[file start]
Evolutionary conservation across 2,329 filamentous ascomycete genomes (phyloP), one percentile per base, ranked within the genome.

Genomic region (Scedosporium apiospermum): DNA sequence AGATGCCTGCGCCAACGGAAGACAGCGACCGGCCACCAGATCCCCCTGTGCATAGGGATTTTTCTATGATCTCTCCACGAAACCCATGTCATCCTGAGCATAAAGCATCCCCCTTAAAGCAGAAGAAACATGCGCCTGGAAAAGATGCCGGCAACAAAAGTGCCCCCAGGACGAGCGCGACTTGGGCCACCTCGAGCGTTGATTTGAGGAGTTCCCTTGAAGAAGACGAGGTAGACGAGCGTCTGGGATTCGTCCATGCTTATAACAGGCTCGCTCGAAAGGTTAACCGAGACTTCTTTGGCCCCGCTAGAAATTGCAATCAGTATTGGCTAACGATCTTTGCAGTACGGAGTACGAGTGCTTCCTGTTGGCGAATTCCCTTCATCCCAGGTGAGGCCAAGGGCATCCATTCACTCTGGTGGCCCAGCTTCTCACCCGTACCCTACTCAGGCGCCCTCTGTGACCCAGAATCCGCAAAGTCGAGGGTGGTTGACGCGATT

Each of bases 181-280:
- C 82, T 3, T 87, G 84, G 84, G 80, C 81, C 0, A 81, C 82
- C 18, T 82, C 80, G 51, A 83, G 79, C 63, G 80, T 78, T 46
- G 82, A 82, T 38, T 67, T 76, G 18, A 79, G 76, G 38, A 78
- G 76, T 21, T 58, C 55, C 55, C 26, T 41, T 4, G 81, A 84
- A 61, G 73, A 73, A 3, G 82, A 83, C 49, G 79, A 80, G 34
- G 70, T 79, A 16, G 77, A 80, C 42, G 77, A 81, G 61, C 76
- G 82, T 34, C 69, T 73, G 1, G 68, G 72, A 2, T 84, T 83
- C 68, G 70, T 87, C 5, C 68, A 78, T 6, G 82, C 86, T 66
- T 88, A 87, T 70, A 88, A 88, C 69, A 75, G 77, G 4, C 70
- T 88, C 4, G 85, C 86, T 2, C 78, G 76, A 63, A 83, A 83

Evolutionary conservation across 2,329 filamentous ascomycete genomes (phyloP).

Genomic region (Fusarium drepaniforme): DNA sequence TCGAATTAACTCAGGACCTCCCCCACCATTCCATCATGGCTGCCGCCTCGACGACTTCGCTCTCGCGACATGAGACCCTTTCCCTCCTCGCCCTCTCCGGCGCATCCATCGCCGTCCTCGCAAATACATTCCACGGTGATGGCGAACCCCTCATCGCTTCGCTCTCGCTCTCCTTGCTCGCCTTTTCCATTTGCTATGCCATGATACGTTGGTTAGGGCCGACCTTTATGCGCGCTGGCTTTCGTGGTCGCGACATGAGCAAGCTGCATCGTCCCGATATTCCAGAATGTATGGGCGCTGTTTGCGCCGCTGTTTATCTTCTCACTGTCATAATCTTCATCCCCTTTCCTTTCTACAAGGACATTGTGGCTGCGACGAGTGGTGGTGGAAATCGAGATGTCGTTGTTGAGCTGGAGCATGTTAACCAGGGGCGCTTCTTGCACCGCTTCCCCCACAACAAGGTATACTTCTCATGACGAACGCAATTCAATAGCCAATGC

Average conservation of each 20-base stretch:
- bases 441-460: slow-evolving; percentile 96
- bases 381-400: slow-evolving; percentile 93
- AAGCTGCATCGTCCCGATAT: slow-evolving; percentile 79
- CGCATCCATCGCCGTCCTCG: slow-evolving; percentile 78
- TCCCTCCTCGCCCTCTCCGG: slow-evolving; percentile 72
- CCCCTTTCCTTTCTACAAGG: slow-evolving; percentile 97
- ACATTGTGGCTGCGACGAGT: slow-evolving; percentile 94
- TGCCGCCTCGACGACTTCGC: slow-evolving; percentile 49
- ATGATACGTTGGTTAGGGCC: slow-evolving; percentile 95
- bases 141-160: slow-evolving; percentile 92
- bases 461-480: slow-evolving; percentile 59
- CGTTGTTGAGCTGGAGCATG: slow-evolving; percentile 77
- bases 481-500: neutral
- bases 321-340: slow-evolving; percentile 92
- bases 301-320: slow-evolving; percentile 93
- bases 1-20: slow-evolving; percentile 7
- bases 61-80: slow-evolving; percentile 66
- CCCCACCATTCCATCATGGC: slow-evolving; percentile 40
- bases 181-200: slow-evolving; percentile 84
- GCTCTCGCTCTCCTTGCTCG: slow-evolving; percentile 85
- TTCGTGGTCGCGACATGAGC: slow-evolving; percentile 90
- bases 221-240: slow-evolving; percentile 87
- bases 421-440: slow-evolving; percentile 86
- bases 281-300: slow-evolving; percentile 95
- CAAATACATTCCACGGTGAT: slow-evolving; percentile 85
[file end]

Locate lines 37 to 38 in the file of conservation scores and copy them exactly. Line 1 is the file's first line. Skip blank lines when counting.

- TTCGTGGTCGCGACATGAGC: slow-evolving; percentile 90
- bases 221-240: slow-evolving; percentile 87